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Unlikely finalists in NFC

Eagles barely got into playoffs; Cards weren’t expected to win

Associated Press Ken Whisenhunt’s Cardinals haven’t won a league title since 1947. (Associated Press / The Spokesman-Review)
Associated Press Ken Whisenhunt’s Cardinals haven’t won a league title since 1947. (Associated Press / The Spokesman-Review)

GLENDALE, Ariz. – One by one, the players walked through the Arizona Cardinals’ spacious locker room showing off their “Prove It” T-shirts. They might as well have been Philadelphia Eagles, too.

Is there any phrase more pertinent for today’s NFC championship game than the one adopted by the Cardinals? For both sides?

Consider, first, the NFC West champions.

The Cardinals haven’t won a league title since 1947. They hadn’t taken a division crown in 33 years before this season, when they managed it primarily by going 6-0 against weaklings San Francisco, Seattle and St. Louis. In matchups with some of the NFL’s bully boys – the Giants, Panthers and Patriots – they lost by a combined 111-59.

Throw in a 48-20 Thanksgiving night roasting at Philadelphia and, well, “Prove It” indeed.

“It is a motivation thing,” linebacker Karlos Dansby acknowledged. “We have to prove to the world that we can play at this level and play at a high level and try to win on this stage.”

Even when, after clinching the division, they turned around a December swoon by beating Seattle, a common description of the Cardinals was “the worst division winner in NFL history.”

“It definitely put fuel to the fire,” Dansby said. “We were motivated, and we had a lot of poise on the defense and on the offense.”

Predicted to lose to Atlanta in the wild-card round, the Cardinals won 30-24.

But when they went to Carolina, where the Cardinals fell 27-23 during the season, and romped 33-13, getting six takeaways, well, they certainly had proved something.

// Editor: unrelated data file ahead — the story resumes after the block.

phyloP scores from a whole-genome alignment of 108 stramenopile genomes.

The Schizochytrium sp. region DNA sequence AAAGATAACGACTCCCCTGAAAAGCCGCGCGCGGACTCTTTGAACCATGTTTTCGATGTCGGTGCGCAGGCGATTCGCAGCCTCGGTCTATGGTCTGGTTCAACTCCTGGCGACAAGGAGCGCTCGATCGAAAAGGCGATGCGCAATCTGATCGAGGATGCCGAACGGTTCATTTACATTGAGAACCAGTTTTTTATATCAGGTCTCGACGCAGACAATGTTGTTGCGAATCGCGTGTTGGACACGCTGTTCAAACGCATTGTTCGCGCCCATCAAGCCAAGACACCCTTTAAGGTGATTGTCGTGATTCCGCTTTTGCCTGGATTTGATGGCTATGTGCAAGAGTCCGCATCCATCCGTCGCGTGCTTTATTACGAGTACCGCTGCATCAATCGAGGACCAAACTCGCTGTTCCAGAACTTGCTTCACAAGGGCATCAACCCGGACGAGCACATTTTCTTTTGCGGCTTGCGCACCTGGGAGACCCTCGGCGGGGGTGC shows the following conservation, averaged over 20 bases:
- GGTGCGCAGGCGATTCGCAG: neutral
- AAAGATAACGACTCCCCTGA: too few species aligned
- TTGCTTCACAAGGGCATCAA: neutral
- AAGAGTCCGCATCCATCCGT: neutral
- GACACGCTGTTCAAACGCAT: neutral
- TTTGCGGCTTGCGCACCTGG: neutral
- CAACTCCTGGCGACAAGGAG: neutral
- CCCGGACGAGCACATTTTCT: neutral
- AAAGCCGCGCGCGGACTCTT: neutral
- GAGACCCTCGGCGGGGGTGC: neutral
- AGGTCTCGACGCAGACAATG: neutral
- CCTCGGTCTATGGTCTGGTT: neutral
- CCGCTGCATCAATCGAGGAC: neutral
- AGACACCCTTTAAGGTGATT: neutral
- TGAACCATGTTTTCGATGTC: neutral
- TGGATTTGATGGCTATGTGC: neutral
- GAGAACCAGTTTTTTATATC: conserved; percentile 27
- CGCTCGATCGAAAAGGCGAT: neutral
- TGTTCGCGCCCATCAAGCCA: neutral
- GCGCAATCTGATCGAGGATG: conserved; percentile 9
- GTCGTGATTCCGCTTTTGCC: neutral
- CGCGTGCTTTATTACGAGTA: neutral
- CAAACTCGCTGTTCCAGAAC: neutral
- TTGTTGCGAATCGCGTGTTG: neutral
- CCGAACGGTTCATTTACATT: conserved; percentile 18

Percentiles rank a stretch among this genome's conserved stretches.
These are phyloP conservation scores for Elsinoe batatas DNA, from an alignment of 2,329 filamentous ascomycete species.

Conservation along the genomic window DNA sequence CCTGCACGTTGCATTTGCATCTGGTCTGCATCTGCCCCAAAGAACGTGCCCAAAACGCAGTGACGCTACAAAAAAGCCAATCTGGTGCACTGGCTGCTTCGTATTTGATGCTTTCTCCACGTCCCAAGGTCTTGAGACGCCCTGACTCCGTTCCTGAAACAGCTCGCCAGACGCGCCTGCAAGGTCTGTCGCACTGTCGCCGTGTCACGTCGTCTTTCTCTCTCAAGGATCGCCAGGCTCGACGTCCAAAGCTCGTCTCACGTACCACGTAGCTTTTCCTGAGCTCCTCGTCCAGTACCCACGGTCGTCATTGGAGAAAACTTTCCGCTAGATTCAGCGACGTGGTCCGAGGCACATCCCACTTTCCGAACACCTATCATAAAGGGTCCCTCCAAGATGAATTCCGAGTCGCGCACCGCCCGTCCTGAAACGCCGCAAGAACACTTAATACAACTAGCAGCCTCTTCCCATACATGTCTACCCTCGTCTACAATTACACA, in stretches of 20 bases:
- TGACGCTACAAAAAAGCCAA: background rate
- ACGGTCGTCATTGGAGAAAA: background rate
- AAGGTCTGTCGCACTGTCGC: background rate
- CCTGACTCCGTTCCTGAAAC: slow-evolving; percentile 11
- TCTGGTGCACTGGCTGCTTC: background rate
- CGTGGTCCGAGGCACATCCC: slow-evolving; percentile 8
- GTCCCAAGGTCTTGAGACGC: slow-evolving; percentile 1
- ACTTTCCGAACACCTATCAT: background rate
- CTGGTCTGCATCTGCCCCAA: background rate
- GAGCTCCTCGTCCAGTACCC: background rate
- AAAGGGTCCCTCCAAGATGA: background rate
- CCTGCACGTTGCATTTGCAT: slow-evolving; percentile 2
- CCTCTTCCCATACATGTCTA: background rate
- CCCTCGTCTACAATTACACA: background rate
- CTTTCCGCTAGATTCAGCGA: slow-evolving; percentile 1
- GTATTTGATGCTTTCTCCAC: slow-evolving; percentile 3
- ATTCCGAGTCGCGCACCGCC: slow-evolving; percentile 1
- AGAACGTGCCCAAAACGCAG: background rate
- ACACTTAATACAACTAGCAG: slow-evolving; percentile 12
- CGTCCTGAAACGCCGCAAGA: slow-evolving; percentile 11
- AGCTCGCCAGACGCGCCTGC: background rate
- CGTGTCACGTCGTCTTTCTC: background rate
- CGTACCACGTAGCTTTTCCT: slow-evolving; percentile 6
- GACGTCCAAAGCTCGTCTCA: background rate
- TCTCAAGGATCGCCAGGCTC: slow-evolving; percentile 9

“I think we have corrected some things, made less mistakes,” said Kurt Warner, one of the few Cardinals with any knowledge of championship- game surroundings. Warner, the 1999 and 2001 NFL Most Valuable Player with two trips to the Super Bowl and one win, has been a settling force for Arizona.

The Eagles were in a much more dire situation in December. While the Cardinals were trying to get straightened out before the postseason, Philly was trying to figure out how to get into the playoffs. So when the Week 17 requirements were for Tampa Bay to lose at home to the awful Raiders, and for Chicago to go to Houston and fall, and for the Eagles to beat the Cowboys in Philadelphia with the final wild-card berth on the line – Philly, well, proved it.

And after beating the Vikings and Giants in the first two rounds of the playoffs, they had set up the first conference championship game between teams that won only nine times in the regular season.

“I think this group has been very loose and that’s the way we’ve approached things for weeks,” Eagles quarterback Donovan McNabb said. “I’ve been a part of a group that was tight, coming into this situation, and I’ve been a part of a team, obviously, where we didn’t know what tight was.”

 
Tags: football, NFL

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